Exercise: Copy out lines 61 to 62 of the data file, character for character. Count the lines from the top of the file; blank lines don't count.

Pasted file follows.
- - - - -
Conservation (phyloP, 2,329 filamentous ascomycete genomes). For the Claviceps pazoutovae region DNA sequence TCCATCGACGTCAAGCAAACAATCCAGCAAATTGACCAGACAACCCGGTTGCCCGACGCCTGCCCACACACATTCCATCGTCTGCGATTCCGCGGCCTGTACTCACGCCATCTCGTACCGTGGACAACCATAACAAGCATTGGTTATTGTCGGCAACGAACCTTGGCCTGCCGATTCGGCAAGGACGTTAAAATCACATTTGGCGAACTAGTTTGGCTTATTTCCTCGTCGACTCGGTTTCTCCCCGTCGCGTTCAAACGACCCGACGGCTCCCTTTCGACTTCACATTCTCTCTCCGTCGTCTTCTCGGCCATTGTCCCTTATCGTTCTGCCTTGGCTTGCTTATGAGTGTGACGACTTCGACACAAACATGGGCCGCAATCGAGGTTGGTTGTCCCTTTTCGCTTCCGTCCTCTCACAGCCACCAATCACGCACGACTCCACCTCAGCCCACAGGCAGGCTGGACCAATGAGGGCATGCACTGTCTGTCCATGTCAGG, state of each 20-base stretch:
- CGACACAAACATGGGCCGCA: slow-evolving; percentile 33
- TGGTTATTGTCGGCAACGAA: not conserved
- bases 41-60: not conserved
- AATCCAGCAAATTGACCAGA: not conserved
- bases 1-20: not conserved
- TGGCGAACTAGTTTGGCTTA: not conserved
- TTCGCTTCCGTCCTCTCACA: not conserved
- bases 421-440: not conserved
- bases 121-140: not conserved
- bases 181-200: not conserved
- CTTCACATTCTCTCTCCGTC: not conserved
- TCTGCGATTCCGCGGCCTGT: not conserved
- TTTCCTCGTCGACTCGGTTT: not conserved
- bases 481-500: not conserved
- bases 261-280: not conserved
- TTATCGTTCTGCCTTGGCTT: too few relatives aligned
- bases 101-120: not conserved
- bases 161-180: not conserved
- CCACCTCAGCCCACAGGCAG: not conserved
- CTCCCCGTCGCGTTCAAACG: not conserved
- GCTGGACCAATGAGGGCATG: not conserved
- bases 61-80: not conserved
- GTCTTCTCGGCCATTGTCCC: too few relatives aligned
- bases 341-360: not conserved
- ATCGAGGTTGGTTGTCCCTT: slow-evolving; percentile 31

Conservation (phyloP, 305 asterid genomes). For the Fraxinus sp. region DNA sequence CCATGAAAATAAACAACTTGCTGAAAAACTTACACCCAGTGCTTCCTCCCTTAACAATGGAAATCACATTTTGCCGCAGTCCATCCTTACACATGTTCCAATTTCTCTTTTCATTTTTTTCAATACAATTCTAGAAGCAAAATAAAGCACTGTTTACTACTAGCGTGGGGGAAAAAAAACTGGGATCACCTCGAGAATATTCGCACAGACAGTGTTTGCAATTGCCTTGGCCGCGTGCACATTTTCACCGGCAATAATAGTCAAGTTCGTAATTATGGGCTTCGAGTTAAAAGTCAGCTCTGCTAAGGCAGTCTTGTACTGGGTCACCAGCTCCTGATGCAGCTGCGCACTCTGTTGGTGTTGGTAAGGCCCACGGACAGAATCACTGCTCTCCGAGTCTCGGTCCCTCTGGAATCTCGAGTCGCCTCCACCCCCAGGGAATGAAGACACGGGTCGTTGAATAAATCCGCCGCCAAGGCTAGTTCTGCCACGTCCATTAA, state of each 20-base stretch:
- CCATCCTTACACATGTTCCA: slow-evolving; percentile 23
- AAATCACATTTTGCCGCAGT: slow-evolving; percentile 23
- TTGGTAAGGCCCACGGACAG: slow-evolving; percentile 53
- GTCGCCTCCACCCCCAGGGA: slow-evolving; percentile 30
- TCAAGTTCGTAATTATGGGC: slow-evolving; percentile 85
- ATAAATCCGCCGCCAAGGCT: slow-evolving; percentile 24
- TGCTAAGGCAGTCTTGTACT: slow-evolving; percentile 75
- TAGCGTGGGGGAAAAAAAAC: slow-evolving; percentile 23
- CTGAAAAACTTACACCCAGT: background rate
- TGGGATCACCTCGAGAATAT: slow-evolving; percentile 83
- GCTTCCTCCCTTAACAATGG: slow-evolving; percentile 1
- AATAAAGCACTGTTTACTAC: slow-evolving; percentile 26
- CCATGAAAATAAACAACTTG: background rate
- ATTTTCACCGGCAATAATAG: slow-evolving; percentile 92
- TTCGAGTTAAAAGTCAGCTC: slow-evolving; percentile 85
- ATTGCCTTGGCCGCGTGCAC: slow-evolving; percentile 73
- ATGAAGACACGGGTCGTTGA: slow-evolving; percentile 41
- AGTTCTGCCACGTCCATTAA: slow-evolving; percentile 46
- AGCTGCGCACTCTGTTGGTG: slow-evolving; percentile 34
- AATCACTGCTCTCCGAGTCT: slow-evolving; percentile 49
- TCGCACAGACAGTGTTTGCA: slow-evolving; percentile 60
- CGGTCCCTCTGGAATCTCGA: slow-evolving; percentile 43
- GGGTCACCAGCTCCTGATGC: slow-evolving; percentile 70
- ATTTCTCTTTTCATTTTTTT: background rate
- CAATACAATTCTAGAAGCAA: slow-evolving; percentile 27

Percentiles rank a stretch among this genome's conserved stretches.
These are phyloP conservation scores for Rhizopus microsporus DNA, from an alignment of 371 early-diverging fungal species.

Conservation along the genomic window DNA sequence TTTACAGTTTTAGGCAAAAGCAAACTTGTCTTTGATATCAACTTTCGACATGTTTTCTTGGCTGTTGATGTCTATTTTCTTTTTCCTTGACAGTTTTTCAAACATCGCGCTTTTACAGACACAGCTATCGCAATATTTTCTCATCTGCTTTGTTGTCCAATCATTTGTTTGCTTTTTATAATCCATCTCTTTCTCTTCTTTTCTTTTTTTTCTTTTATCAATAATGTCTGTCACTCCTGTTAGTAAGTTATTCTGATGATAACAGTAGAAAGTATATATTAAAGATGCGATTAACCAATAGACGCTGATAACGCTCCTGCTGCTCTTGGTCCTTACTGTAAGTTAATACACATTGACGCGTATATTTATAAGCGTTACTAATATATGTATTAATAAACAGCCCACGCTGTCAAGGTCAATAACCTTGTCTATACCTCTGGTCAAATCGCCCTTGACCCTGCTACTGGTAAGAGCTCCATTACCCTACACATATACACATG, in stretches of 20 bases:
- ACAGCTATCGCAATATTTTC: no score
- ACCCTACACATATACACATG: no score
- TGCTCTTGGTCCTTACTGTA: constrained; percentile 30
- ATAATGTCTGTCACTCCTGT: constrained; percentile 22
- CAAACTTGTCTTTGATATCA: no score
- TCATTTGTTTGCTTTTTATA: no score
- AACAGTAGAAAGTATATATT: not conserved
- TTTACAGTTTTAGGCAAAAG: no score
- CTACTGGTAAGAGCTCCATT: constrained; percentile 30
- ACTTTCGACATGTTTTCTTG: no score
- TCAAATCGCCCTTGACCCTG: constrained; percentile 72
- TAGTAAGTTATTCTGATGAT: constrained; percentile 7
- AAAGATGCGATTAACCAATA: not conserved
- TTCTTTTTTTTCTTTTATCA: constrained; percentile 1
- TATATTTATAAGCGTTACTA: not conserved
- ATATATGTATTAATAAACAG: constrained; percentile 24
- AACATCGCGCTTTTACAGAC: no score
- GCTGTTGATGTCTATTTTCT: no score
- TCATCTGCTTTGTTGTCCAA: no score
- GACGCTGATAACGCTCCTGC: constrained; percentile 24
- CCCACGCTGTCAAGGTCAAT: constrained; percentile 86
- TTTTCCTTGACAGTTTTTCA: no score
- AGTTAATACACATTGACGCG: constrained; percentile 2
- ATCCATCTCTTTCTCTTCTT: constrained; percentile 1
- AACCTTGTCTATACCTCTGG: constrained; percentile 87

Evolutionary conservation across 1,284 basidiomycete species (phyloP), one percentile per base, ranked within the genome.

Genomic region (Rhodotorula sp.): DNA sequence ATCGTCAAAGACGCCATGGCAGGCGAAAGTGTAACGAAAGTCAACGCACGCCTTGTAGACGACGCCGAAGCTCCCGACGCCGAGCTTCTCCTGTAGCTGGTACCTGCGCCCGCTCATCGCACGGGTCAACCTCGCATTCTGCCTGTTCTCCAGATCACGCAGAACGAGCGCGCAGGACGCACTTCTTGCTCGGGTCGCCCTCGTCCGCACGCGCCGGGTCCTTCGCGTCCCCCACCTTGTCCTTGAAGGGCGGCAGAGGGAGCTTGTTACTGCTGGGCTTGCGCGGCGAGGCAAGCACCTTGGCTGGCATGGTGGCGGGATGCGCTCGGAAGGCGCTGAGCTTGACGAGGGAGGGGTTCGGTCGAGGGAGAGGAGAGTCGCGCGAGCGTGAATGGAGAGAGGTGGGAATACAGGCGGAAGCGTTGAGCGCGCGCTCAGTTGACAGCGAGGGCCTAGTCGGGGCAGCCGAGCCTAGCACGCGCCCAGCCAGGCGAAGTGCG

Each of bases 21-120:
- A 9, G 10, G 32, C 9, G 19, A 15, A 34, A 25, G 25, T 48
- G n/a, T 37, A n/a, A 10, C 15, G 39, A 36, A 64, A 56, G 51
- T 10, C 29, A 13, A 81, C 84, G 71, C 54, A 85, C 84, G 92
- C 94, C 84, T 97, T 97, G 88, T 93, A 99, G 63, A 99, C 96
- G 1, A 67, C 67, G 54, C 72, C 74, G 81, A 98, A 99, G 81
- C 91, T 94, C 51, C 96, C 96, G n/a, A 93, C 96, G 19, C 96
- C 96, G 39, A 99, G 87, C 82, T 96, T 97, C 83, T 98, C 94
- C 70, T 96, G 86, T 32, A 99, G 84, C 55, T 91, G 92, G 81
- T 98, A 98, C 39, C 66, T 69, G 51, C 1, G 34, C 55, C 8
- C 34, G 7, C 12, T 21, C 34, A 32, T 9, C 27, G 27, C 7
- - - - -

- TCATTTGTTTGCTTTTTATA: no score
- AACAGTAGAAAGTATATATT: not conserved